I will be AMAZED if anyone, other than academics and old people, is listening to rap in 50 years. That's just not how it works.

And I don't think it's a bad thing if "outsider" forms get appropriated by "insiders" and, so, die for outsiders. I mean, sure, that feels sucky if you've been a fan of the form for a long time. But that is often the engine that drives innovation and evolution. Once sheltered white boys like me start getting into hip hop, the form will lose its edge. It won't be dangerous or rebellious or revolutionary any more. GOOD! That will compel people with a revolutionary message to invent new forms!

Shakespeare and his contemporaries basically invented blank verse. It was new and thrilling and "street" (because it was English and not Latin or Greek). Not it's an archaic form. That's GOOD. That drove later innovations, such as free verse.
posted by grumblebee at 9:43 AM on December 4, 2010 [1 favorite]


It won't be dangerous or rebellious or revolutionary any more. GOOD! That will compel people with a revolutionary message to invent new forms!

I think the cultural appropriation issue is where the history gets obscured in the process. Consider how few people recognize the black music roots of rock and roll... This issue becomes especially problematic when we talk about the issues of recognizing cultural contributions and roles in history. This goes everything from Iroquis contributions to the origins of US government structures to black folks contributions to science to the whitewashing of the Stonewall Riots and queer politics.

For music, specifically, it's a way in which the academics "become the experts" more than the participants or the communities of origin.

This -hasn't- yet started with hiphop, though given what we've seen with previous academia and art, it's not a hard guess this, too, will probably be the same route.

It's also probably worth noting that while there's always cultural drift in the sense of seeking newness- the act of "being revolutionary" is a cultural version of displacement- when your voice keeps getting stomped out you have to keep shifting your means of speaking. That's "good" perhaps in you get to benefit form new music forms, but not exactly good for the people doing it- how would/could the forms evolve without the constant pressure of being pushed out of it?
posted by yeloson at 9:56 AM on December 4, 2010 [3 favorites]


I dunno. I'm waiting to see what Faze has to say.
posted by Obscure Reference at 9:57 AM on December 4, 2010 [1 favorite]


he liked to rap in double-time triplets, delivering six syllables per beat

Pfft. Call me when he outdoes Paul Barman. Palindromes, alliteration, word play . . . and almost all of it filthy to boot. Of course, he's a white kid who went to Brown.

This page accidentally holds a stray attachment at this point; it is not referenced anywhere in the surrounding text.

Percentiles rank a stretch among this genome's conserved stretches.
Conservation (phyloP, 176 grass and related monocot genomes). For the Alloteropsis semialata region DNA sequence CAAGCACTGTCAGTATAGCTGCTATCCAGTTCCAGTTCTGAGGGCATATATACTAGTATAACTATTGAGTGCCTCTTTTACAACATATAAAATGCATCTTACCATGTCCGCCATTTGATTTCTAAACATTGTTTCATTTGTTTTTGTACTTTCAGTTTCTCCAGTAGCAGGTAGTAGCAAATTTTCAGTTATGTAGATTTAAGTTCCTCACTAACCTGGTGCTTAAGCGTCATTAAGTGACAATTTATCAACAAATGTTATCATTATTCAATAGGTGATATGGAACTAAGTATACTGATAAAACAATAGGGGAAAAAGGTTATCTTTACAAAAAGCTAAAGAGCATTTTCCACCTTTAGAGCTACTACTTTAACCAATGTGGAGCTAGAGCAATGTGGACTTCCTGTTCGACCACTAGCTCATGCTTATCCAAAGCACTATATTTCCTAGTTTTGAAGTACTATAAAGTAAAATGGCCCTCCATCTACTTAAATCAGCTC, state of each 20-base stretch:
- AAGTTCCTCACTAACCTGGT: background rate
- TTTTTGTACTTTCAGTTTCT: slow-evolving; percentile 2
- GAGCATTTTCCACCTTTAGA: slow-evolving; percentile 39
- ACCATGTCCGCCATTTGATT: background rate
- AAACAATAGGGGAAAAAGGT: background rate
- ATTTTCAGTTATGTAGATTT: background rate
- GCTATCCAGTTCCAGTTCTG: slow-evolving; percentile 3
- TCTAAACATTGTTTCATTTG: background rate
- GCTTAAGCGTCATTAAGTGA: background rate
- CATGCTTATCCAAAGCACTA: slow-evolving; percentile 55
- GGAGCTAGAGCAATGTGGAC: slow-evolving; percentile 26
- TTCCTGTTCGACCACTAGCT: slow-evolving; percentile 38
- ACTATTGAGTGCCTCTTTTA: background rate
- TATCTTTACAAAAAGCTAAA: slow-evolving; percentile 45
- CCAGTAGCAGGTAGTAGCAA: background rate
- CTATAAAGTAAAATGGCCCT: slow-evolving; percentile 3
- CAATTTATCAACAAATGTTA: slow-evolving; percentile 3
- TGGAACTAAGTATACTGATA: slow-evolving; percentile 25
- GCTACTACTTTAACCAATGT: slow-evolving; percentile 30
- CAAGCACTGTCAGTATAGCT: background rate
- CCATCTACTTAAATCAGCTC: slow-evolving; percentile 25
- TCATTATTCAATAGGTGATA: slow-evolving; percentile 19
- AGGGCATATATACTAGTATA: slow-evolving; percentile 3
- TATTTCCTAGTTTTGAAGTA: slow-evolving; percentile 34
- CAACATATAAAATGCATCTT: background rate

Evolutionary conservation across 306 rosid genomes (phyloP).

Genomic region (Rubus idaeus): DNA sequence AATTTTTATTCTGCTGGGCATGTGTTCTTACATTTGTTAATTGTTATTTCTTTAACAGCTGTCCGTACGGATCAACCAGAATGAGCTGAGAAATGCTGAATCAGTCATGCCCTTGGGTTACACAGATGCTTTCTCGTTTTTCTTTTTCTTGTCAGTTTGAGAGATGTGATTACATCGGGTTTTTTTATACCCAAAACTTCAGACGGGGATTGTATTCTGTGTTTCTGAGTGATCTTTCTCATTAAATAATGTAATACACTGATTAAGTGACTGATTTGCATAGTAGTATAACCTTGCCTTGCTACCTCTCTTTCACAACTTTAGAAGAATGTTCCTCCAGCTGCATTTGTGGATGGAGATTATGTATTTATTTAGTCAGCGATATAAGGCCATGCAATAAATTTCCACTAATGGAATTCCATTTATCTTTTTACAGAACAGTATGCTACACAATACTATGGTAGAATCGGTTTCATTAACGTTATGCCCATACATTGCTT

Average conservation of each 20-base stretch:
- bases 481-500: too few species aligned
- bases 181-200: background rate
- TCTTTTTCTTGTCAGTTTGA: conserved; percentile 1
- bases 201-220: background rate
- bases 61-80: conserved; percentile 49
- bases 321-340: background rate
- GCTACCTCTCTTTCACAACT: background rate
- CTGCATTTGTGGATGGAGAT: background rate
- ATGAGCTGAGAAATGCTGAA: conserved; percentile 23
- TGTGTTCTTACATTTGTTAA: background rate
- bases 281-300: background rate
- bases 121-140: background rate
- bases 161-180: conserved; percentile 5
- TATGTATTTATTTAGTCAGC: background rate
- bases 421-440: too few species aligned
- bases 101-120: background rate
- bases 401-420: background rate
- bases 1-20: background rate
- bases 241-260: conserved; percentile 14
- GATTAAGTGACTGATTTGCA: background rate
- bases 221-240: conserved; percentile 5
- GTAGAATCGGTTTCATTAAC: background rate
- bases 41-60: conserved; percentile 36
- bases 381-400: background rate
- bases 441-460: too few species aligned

posted by yerfatma at 10:04 AM on December 4, 2010


My favorite rap stanza is by Kam, on Ice Cube's 1991 track "Color Blind:"

I'm fresh out of County on bail
Every time I get out, it seems like I'm right back in jail.
For some gang-related activity
'Cause every day different fools try to get with me
Over a certain color, or territory.
"Can't rehabiliate 'em," that's the sheriff's story.
So what's left?
The judge goes deaf
When you try to tell your side
And you ain't blue-eyed,
Boy, you better duck, 'Cause the book is comin'.
And just hand your car keys over to your woman.
'Cause there ain't no sunshine where you headed,
And this shit'll drive you crazy, if you let it.
Now, I got time to think.
'Cause they hit me with everything but the kitchen sink
And I ain't even shed a tear.
'Cause believe it or not, they got more love for me here.
Now picture that, but on a black and white photograph.
'Cause brothas, you don't know the half.
On the streets I was damn near outta my mind
But ever since I've been down, I'm color blind.

posted by mreleganza at 10:08 AM on December 4, 2010 [1 favorite]


Might want to give Saul Williams a spin, grumblebee.
posted by hermitosis at 10:09 AM on December 4, 2010 [3 favorites]


I think the cultural appropriation issue is where the history gets obscured in the process.

I'm not going to argue that this is a good thing, but history ALWAYS gets obscured. Which is why we need historians.

History gets obscured for many, many reasons. Famously, it's written by the victors. But it also gets obscured by fading memories, false memories, fiction getting confused with fact and with people getting too caught up in the now to attend to the then.